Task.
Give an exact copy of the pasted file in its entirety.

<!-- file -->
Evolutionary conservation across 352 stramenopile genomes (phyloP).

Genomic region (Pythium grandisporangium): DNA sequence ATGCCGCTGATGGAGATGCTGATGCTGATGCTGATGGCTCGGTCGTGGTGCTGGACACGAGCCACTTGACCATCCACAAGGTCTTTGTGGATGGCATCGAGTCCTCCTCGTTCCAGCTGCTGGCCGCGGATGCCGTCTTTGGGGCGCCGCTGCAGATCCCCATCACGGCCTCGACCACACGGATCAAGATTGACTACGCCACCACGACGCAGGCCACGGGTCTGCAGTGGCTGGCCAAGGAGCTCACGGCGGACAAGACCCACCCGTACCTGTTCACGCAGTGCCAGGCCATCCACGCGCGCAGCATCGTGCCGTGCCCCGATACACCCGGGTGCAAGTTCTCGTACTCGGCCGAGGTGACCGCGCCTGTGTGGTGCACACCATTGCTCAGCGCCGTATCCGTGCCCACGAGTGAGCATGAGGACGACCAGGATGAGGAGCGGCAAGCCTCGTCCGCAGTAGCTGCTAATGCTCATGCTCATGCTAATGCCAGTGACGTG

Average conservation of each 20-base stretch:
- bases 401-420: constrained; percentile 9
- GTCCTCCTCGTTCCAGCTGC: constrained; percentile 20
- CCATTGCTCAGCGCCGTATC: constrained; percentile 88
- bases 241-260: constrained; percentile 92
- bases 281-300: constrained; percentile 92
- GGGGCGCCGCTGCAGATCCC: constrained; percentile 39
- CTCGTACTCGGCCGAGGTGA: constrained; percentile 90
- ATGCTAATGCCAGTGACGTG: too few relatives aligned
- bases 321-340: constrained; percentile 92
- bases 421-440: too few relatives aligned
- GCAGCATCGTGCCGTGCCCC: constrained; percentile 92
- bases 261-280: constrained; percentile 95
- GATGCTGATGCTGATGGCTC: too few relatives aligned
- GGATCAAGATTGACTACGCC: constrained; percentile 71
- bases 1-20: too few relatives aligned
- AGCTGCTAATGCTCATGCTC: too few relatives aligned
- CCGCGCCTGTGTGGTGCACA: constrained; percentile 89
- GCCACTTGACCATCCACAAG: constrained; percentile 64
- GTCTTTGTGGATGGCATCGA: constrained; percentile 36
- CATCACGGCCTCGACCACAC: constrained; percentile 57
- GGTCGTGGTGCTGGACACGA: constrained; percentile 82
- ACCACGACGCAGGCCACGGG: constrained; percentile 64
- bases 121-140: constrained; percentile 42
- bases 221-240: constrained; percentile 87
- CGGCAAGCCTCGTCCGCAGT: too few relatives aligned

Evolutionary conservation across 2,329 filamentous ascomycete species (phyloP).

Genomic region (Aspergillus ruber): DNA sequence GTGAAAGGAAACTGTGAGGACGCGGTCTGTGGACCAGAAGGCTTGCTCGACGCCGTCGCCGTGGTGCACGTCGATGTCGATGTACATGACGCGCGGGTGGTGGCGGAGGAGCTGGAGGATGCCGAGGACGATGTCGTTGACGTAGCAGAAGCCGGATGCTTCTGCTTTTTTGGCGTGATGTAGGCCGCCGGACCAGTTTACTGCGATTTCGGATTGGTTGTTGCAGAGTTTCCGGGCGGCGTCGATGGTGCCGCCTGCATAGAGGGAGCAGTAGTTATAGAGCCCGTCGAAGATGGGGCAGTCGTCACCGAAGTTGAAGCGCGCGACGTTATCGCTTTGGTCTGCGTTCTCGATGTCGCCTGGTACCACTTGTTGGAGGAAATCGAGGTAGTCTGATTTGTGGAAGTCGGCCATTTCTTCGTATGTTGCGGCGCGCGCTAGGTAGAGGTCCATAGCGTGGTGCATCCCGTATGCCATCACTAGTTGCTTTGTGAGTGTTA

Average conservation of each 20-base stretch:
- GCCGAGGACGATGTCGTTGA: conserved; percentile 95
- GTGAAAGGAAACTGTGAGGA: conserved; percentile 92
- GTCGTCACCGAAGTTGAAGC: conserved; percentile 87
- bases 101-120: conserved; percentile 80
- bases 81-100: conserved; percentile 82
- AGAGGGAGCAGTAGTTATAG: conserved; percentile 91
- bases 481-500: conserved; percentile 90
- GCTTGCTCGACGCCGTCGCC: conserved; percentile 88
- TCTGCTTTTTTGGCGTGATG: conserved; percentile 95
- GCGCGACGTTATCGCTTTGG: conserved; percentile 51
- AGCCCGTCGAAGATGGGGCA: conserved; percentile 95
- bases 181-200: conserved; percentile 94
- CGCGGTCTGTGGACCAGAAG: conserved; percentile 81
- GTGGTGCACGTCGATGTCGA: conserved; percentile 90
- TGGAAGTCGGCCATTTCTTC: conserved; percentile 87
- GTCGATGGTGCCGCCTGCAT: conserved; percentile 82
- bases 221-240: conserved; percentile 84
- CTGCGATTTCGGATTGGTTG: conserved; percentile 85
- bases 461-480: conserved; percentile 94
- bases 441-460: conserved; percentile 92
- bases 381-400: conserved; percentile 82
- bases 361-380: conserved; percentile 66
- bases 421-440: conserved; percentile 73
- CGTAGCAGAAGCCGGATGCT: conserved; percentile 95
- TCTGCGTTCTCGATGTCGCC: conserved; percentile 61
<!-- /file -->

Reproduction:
Evolutionary conservation across 352 stramenopile genomes (phyloP).

Genomic region (Pythium grandisporangium): DNA sequence ATGCCGCTGATGGAGATGCTGATGCTGATGCTGATGGCTCGGTCGTGGTGCTGGACACGAGCCACTTGACCATCCACAAGGTCTTTGTGGATGGCATCGAGTCCTCCTCGTTCCAGCTGCTGGCCGCGGATGCCGTCTTTGGGGCGCCGCTGCAGATCCCCATCACGGCCTCGACCACACGGATCAAGATTGACTACGCCACCACGACGCAGGCCACGGGTCTGCAGTGGCTGGCCAAGGAGCTCACGGCGGACAAGACCCACCCGTACCTGTTCACGCAGTGCCAGGCCATCCACGCGCGCAGCATCGTGCCGTGCCCCGATACACCCGGGTGCAAGTTCTCGTACTCGGCCGAGGTGACCGCGCCTGTGTGGTGCACACCATTGCTCAGCGCCGTATCCGTGCCCACGAGTGAGCATGAGGACGACCAGGATGAGGAGCGGCAAGCCTCGTCCGCAGTAGCTGCTAATGCTCATGCTCATGCTAATGCCAGTGACGTG

Average conservation of each 20-base stretch:
- bases 401-420: constrained; percentile 9
- GTCCTCCTCGTTCCAGCTGC: constrained; percentile 20
- CCATTGCTCAGCGCCGTATC: constrained; percentile 88
- bases 241-260: constrained; percentile 92
- bases 281-300: constrained; percentile 92
- GGGGCGCCGCTGCAGATCCC: constrained; percentile 39
- CTCGTACTCGGCCGAGGTGA: constrained; percentile 90
- ATGCTAATGCCAGTGACGTG: too few relatives aligned
- bases 321-340: constrained; percentile 92
- bases 421-440: too few relatives aligned
- GCAGCATCGTGCCGTGCCCC: constrained; percentile 92
- bases 261-280: constrained; percentile 95
- GATGCTGATGCTGATGGCTC: too few relatives aligned
- GGATCAAGATTGACTACGCC: constrained; percentile 71
- bases 1-20: too few relatives aligned
- AGCTGCTAATGCTCATGCTC: too few relatives aligned
- CCGCGCCTGTGTGGTGCACA: constrained; percentile 89
- GCCACTTGACCATCCACAAG: constrained; percentile 64
- GTCTTTGTGGATGGCATCGA: constrained; percentile 36
- CATCACGGCCTCGACCACAC: constrained; percentile 57
- GGTCGTGGTGCTGGACACGA: constrained; percentile 82
- ACCACGACGCAGGCCACGGG: constrained; percentile 64
- bases 121-140: constrained; percentile 42
- bases 221-240: constrained; percentile 87
- CGGCAAGCCTCGTCCGCAGT: too few relatives aligned

Evolutionary conservation across 2,329 filamentous ascomycete species (phyloP).

Genomic region (Aspergillus ruber): DNA sequence GTGAAAGGAAACTGTGAGGACGCGGTCTGTGGACCAGAAGGCTTGCTCGACGCCGTCGCCGTGGTGCACGTCGATGTCGATGTACATGACGCGCGGGTGGTGGCGGAGGAGCTGGAGGATGCCGAGGACGATGTCGTTGACGTAGCAGAAGCCGGATGCTTCTGCTTTTTTGGCGTGATGTAGGCCGCCGGACCAGTTTACTGCGATTTCGGATTGGTTGTTGCAGAGTTTCCGGGCGGCGTCGATGGTGCCGCCTGCATAGAGGGAGCAGTAGTTATAGAGCCCGTCGAAGATGGGGCAGTCGTCACCGAAGTTGAAGCGCGCGACGTTATCGCTTTGGTCTGCGTTCTCGATGTCGCCTGGTACCACTTGTTGGAGGAAATCGAGGTAGTCTGATTTGTGGAAGTCGGCCATTTCTTCGTATGTTGCGGCGCGCGCTAGGTAGAGGTCCATAGCGTGGTGCATCCCGTATGCCATCACTAGTTGCTTTGTGAGTGTTA

Average conservation of each 20-base stretch:
- GCCGAGGACGATGTCGTTGA: conserved; percentile 95
- GTGAAAGGAAACTGTGAGGA: conserved; percentile 92
- GTCGTCACCGAAGTTGAAGC: conserved; percentile 87
- bases 101-120: conserved; percentile 80
- bases 81-100: conserved; percentile 82
- AGAGGGAGCAGTAGTTATAG: conserved; percentile 91
- bases 481-500: conserved; percentile 90
- GCTTGCTCGACGCCGTCGCC: conserved; percentile 88
- TCTGCTTTTTTGGCGTGATG: conserved; percentile 95
- GCGCGACGTTATCGCTTTGG: conserved; percentile 51
- AGCCCGTCGAAGATGGGGCA: conserved; percentile 95
- bases 181-200: conserved; percentile 94
- CGCGGTCTGTGGACCAGAAG: conserved; percentile 81
- GTGGTGCACGTCGATGTCGA: conserved; percentile 90
- TGGAAGTCGGCCATTTCTTC: conserved; percentile 87
- GTCGATGGTGCCGCCTGCAT: conserved; percentile 82
- bases 221-240: conserved; percentile 84
- CTGCGATTTCGGATTGGTTG: conserved; percentile 85
- bases 461-480: conserved; percentile 94
- bases 441-460: conserved; percentile 92
- bases 381-400: conserved; percentile 82
- bases 361-380: conserved; percentile 66
- bases 421-440: conserved; percentile 73
- CGTAGCAGAAGCCGGATGCT: conserved; percentile 95
- TCTGCGTTCTCGATGTCGCC: conserved; percentile 61